buyer's market

Black Friday Isn’t Just a Day. It’s a State of Mind.

Photo: Cris Faga/NurPhoto via Getty Images

Back in 2012, Matt Yglesias wrote a Slate article complaining about the degradation of the term “Cobb salad.” Once a term for a salad containing egg, bacon, chicken, avocado, tomato, and blue cheese, it now means basically any salad with a lot of stuff in it. This has also happened to “martini,” which now seems to mean any spiritous cocktail served straight up in a cocktail glass. (Here, for example, is a tequila-and-avocado martini recipe published by Town & Country magazine.) And it has happened to “Black Friday,” which is increasingly just an umbrella term for any kind of shopping in late autumn that entails some semblance of having gotten a deal, on any day of the week.

The first Black Friday email solicitation I got this year came on Monday, October 28 — 32 days before the day after Thanksgiving, when Black Friday is traditionally observed — and it told me that if I joined Vida Fitness, a Washington, D.C., gym where I occasionally work out on business trips, I would be doing so just in time for “member-only Black Friday deals.”

On Friday, November 8, the Napa Valley Distillery told me that “every Friday is Black Friday,” a message they repeated on November 15 and November 22. On November 14, Johnston & Murphy pitched their “Black Friday preview sale” (italics in original), and Travel & Leisure proposed ways to “save big before Black Friday.” Adidas urged me to “get set for Black Friday” on November 16, and on November 17, the Coravin wine-pouring system offered me early access to their Black Friday pricing if I joined their members’ club.

On November 21, the Montreal Museum of Fine Arts emailed to tell me that “Tomorrow, it’s Black Friday!” thus forcing me to investigate whether Black Friday is observed a week early in Canada. It’s not, and I don’t know what was up with that email; however, I have now learned that in Quebec, Black Friday is called “Vendredi Fou,” or “Crazy Friday”; and that “Vendredi Fou” sales have become more popular in recent years because the weak Canadian dollar has discouraged Canadians from traveling to the U.S. for our Black Friday deals.

The biggest-ticket Black Friday proposal came from Hertz, which advised me on November 11 that Black Friday would be a great day to buy a used car from Hertz Car Sales. Though at the link, there was no indication of any pricing that would make Black Friday an especially great day to do so, which gets at another confounding aspect of Black Friday: It not only lasts much longer than one day; it not only comes from vendors you wouldn’t typically associate holiday sales with, such as gyms and museums; it also doesn’t necessarily entail better pricing than shopping at other times. For example, that Black Friday deal the Montreal museum wanted to tell me about, where you get a free coffee-table book with membership? It’s available until January 10, 2020. Not to go all millennial Andy Rooney on you, but: If the offer is available for more than a month, that’s not a sale; it’s just a price.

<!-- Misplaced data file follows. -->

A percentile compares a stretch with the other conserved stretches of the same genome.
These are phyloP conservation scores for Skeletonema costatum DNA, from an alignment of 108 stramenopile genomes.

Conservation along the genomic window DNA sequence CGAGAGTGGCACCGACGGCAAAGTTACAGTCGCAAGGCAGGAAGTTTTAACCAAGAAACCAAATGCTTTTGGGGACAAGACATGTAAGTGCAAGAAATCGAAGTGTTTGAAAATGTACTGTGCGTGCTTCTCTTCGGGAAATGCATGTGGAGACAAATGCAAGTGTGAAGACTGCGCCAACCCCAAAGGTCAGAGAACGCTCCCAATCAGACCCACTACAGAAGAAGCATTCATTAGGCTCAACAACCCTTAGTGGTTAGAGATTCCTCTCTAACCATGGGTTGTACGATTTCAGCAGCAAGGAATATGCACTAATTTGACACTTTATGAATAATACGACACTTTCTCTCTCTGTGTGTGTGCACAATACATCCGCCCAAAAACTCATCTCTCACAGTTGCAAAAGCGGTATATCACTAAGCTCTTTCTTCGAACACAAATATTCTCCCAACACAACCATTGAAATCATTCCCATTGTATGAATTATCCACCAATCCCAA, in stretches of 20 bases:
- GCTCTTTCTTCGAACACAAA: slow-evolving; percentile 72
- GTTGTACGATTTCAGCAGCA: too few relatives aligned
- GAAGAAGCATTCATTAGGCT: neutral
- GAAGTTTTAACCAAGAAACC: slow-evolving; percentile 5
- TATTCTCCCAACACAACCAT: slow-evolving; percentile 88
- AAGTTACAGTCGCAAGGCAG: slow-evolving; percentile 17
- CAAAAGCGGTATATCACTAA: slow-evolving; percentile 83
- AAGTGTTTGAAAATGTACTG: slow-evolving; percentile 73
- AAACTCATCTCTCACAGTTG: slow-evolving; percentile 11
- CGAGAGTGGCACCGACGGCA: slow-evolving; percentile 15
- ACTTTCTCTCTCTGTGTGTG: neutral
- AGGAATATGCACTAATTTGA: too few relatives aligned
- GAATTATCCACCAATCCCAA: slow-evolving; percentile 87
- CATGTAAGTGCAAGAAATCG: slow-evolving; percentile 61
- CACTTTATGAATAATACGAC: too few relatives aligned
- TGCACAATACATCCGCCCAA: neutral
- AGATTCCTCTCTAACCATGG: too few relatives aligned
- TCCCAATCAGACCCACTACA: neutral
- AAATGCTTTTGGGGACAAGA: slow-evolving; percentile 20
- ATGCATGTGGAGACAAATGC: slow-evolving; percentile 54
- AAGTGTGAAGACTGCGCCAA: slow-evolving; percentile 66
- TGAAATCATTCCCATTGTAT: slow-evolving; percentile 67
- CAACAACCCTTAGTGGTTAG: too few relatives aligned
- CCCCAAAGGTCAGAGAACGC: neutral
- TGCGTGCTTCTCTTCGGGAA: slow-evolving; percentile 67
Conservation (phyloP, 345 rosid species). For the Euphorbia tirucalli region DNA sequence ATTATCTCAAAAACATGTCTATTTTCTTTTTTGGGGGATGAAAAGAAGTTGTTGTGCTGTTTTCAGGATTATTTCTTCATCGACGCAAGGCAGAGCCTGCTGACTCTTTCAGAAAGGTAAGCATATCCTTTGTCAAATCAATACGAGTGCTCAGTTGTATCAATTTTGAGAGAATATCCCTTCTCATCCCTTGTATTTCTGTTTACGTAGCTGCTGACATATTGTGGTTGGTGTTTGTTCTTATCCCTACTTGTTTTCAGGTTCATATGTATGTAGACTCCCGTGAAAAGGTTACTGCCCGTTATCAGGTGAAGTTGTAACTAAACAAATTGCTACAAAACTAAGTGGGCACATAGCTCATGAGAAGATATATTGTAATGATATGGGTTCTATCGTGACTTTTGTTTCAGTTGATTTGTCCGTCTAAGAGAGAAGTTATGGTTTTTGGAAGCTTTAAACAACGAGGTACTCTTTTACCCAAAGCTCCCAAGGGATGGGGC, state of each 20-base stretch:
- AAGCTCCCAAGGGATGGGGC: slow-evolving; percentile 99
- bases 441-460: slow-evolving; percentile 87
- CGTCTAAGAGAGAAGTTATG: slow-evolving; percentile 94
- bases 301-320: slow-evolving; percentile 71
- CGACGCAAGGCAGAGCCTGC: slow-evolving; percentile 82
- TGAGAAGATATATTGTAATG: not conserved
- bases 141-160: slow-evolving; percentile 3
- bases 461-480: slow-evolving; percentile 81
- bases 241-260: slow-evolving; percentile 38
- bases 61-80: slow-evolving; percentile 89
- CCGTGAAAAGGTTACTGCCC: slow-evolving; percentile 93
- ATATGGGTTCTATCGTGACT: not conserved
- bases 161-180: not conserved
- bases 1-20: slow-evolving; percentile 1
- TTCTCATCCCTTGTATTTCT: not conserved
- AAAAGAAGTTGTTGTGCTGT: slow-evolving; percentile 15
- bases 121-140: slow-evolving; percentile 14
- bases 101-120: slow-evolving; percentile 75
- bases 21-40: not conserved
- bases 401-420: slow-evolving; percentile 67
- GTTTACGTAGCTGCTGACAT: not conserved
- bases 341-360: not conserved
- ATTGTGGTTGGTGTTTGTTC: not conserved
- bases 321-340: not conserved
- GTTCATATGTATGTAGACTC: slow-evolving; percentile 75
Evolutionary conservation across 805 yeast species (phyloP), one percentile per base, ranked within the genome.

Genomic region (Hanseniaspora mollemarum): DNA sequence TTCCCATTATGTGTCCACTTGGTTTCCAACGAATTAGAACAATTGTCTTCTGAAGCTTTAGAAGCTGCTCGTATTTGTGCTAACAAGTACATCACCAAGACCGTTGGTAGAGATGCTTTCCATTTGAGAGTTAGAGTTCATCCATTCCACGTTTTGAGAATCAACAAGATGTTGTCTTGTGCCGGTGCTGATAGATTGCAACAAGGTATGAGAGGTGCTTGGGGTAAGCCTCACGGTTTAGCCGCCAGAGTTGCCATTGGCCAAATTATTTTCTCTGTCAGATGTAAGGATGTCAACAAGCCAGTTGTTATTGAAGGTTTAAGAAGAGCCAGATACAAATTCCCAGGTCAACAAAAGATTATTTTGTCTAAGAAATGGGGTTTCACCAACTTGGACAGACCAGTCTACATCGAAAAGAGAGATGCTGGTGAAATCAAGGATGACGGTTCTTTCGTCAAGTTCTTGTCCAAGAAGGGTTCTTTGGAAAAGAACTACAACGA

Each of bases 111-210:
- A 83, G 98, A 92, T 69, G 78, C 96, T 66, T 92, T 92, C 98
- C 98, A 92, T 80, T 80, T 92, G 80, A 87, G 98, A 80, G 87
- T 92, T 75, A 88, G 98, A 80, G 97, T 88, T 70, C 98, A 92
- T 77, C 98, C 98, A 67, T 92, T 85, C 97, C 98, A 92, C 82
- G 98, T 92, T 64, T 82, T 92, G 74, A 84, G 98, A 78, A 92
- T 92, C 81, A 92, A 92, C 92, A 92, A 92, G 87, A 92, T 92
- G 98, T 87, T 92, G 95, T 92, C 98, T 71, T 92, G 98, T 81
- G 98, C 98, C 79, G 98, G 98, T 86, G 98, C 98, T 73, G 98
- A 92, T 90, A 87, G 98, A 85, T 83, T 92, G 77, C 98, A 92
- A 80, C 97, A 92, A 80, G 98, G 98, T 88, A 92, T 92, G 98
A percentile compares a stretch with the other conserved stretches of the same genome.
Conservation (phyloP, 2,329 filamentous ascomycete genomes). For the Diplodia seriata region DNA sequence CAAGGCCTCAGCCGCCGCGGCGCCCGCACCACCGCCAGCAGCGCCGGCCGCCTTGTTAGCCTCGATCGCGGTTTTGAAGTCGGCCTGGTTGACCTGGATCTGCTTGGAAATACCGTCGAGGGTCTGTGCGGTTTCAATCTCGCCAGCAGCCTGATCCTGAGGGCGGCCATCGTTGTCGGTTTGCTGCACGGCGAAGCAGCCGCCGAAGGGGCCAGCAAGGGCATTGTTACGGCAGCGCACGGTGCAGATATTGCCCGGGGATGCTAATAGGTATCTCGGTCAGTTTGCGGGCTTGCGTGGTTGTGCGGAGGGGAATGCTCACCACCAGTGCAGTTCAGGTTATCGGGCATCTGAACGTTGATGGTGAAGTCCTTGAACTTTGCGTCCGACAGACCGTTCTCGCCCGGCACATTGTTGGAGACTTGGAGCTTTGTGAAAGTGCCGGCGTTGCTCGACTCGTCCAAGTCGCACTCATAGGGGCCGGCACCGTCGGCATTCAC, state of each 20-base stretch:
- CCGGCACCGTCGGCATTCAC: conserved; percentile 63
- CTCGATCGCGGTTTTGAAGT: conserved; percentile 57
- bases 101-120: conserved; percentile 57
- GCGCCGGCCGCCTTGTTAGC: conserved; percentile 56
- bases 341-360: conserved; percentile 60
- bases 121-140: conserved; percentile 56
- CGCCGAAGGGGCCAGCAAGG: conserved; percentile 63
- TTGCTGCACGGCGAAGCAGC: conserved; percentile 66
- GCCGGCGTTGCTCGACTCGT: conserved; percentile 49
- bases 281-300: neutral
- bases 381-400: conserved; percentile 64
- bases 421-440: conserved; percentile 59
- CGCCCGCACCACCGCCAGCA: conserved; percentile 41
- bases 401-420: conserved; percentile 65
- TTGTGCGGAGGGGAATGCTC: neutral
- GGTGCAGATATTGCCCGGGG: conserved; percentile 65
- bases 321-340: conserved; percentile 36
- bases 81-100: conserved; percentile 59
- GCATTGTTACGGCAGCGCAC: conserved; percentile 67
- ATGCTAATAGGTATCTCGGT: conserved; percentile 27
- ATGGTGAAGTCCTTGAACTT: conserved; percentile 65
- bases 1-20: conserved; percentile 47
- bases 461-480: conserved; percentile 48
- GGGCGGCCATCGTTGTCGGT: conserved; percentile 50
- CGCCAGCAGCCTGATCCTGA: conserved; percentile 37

But then, maybe this is what consumers want? People love the feeling of having gotten a bargain. So why shouldn’t every Friday be Black Friday, so people can experience that doorbuster joy on more days of the year? If you’re the sort of person who gets a warm feeling out of the mere appearance of a bargain, you’re made better off. And if you’re a highly quantitative deal-hunter, the real deals are out there, and you get to feel even better for having weeded through the vast number of fake sales to find the real ones.

It probably won’t surprise you to learn that when academic researchers study Black Friday shoppers they find participation in sale shopping isn’t just about getting the best price. Of course, people like a good price. But they also like the feeling of having won at shopping. Frenzied sales are a competitive experience and, for those who do it with friends or family, a bonding one. When you come home with the doorbuster television, you didn’t just get a cheap television, you succeeded at something that allowed you to get a cheap television that others could not. And even if you didn’t get to the doorbuster item in time, well, at least you had an experience.

You take away the shopper’s sale experience at your peril, as Ron Johnson learned the hard way when he left Apple to become JCPenney’s CEO in 2012. One of Johnson’s big ideas was that the mid-price retailer should stop having so many sales. Instead, pricing would be “Fair and Square Every Day” — not deeply discounted, but well below Penney’s old list prices so customers wouldn’t have to check circulars and clip coupons to know when and how to shop. They could just come in and get a fair price whenever they wanted clothing or home goods. Customers, of course, hated this. Penney’s merchandise wasn’t unique enough to replicate the strategies that had worked for Johnson when he developed Apple’s wildly successful retail channels. JCPenney could not rely on perceptions of exclusivity and quality to sell at round, everyday prices; it needed markdown tags to reassure customers they were getting a deal.

Naturally, JCPenney stores will open for Black Friday this week at 2 p.m. on Thursday, several hours before competitors like Macy’s and Walmart, which also now open for Black Friday on Thanksgiving, but at least wait for people to have plausibly finished dinner. It’s never too early to get a jump on the deals; after all, if you don’t start your Black Friday shopping until Thanksgiving, you’ve already started a month late.

Black Friday Isn’t Just a Day. It’s a State of Mind.